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Description

This rule checks if it is possible to use standard keyboard navigation to navigate through all content on a web page without becoming trapped in any element.

Test procedure

Applicability

The rule applies to any HTML or SVG element that is focusable.

Note: This rule only applies to HTML and SVG. Thus, it is a partial check for WCAG 2.0 success criterion 2.1.2, which applies to all content.

Expectation

For each target element focus can cycle to the browser UI by using standard keyboard navigation.

Note: Cycling back to the browser UI can be done both by moving forward through the tab order and by moving backwards. It is not possible to fulfil this expectation by using browser specific shortcuts to return to the browser UI.

Assumptions

Accessibility support

There are no major accessibility support issues known for this rule.

Background

Test Cases

Passed

Passed example 1

No trap for keyboard navigation.

Code Snippet:
 <a href ="#">Link 1</a>
<button class="target">Button1</button>
 
Example Output: Open in a new tab/ window

Passed example 2

Using tabindex="1".

Code Snippet:
 <div tabindex=“1”>Text</div>
 
Example Output: Open in a new tab/ window

Passed example 3

Using tabindex="-1".

Code Snippet:
 <div tabindex=“-1”>Text</div>
 
Example Output: Open in a new tab/ window

Failed

Failed example 1

Keyboard trap one element.

Code Snippet:
 <a href="#">Link 1</a>
<button class="target" onblur="setTimeout(() => this.focus(), 10)">Button1</button>
 
Example Output: Open in a new tab/ window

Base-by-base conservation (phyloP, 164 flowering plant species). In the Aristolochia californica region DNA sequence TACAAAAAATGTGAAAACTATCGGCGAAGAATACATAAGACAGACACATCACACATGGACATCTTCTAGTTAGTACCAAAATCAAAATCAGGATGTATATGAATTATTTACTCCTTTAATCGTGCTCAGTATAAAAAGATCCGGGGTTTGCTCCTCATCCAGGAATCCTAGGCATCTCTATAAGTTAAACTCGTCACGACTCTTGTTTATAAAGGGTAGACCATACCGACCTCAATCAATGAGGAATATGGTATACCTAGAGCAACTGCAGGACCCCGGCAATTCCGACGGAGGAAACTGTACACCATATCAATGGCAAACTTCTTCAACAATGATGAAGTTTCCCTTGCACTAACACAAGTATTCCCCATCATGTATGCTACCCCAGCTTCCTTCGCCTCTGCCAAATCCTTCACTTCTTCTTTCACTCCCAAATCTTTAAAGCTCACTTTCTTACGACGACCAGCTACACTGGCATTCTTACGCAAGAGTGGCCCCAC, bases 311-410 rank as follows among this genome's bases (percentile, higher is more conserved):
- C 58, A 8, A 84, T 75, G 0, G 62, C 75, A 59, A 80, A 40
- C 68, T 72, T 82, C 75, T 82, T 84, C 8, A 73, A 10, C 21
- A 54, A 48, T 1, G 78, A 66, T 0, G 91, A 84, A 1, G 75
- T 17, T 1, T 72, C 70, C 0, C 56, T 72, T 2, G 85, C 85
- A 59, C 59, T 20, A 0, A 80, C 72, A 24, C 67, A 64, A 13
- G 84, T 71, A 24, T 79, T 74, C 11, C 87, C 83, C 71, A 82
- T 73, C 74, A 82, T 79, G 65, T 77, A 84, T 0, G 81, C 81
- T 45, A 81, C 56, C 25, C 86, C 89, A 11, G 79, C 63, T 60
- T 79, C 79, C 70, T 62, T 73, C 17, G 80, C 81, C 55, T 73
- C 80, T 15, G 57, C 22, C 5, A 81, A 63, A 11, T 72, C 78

Failed example 2

Keyboard trap group.

Code Snippet:
 <button class="target" onblur="setTimeout(() => this.nextSibling.focus(), 10)">Button1</button>
<button class="target" onblur="setTimeout(() => this.previousSibling.focus(), 10)">Button2</button>
 
Example Output: Open in a new tab/ window

Failed example 3

A focusable element inbetween to keyboard traps.

Code Snippet:
 <button onblur="setTimeout(() => this.focus(), 10)">Button 1</button>
<button class="target" >Button 2</button>
<button onblur="setTimeout(() => this.focus(), 10)">Button 3</button>
 
Example Output: Open in a new tab/ window

Inapplicable

Inapplicable example 1

No focusable element.

Code Snippet:
 <h1>Page 1</h1>
 
Example Output: Open in a new tab/ window

Inapplicable example 2

Disabled element.

Code Snippet:
 <button type="button" disabled>Click Me!</button>
 
Example Output: Open in a new tab/ window

Inapplicable example 3

Hidden element using display:none.

Code Snippet:
 <button type="button" style=“display:none;”>Click Me!</button>
 
Example Output: Open in a new tab/ window

Inapplicable example 4

Hidden element using visibility:hidden.

Code Snippet:
 <a href ="#" style="visibility:hidden;">Link 1</a>
<button class="target" style="visibility:hidden;">Button1</button>
 
Example Output: Open in a new tab/ window

Glossary

Focusable

Elements that can become the target of keyboard input as described in https://www.w3.org/TR/html/editing.html#focusable and https://www.w3.org/TR/html/editing.html#can-be-focused.

Standard keyboard navigation

Standard keyboard navigation entails using one or more of the following:

  • Tab key
  • Shift+Tab
  • Arrow keys
  • Esc key
  • Enter key
  • Space key

Expected behaviour of standard keyboard navigation keys:

  • Tab key: Skipping forward between focusable elements
  • Shift+Tab: Skipping backwards between focusable elements
  • Arrow keys: Navigate input elements, e.g. up/down drop down, between radio buttons etc.
  • Esc key: Close or cancel, e.g close a modal
  • Enter key: Select or activate the element in focus (same as clicking with mouse)
  • Space key: Select input elements, e.g. drop downs, radio buttons etc.

Test Aspects

Test aspects are defined as part of the ACT Rules format 1.0.
  • DOM Tree

  • CSS Styling

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